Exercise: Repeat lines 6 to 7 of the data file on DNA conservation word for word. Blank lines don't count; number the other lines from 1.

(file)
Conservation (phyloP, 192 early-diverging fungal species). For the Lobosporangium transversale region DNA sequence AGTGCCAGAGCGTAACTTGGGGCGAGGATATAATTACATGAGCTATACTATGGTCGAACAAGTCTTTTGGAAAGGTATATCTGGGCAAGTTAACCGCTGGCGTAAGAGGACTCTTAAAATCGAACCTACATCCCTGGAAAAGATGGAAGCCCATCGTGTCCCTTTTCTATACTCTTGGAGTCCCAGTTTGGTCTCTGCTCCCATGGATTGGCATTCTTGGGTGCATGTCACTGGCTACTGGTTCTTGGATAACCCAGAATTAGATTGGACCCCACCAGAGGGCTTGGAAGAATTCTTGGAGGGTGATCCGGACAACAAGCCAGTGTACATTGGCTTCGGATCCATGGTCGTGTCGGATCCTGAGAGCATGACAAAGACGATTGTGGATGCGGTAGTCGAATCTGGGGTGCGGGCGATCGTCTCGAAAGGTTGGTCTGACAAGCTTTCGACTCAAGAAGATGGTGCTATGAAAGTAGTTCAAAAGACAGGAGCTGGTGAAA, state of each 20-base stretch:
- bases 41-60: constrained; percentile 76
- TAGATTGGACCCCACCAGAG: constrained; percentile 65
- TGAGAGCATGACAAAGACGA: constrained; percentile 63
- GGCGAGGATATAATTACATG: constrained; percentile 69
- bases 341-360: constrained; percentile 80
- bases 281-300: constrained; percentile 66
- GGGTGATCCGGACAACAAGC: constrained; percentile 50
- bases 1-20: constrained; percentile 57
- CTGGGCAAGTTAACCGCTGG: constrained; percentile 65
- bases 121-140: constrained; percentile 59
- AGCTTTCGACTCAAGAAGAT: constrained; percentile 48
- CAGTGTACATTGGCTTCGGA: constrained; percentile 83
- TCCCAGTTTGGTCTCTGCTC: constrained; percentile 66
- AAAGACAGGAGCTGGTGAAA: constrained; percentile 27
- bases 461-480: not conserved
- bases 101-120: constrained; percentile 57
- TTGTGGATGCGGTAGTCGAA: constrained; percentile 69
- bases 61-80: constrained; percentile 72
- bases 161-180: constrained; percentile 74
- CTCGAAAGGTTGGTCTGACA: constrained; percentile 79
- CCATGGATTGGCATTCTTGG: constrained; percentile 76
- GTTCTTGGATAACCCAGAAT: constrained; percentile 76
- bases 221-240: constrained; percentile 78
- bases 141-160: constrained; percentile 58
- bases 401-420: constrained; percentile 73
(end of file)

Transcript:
- bases 341-360: constrained; percentile 80
- bases 281-300: constrained; percentile 66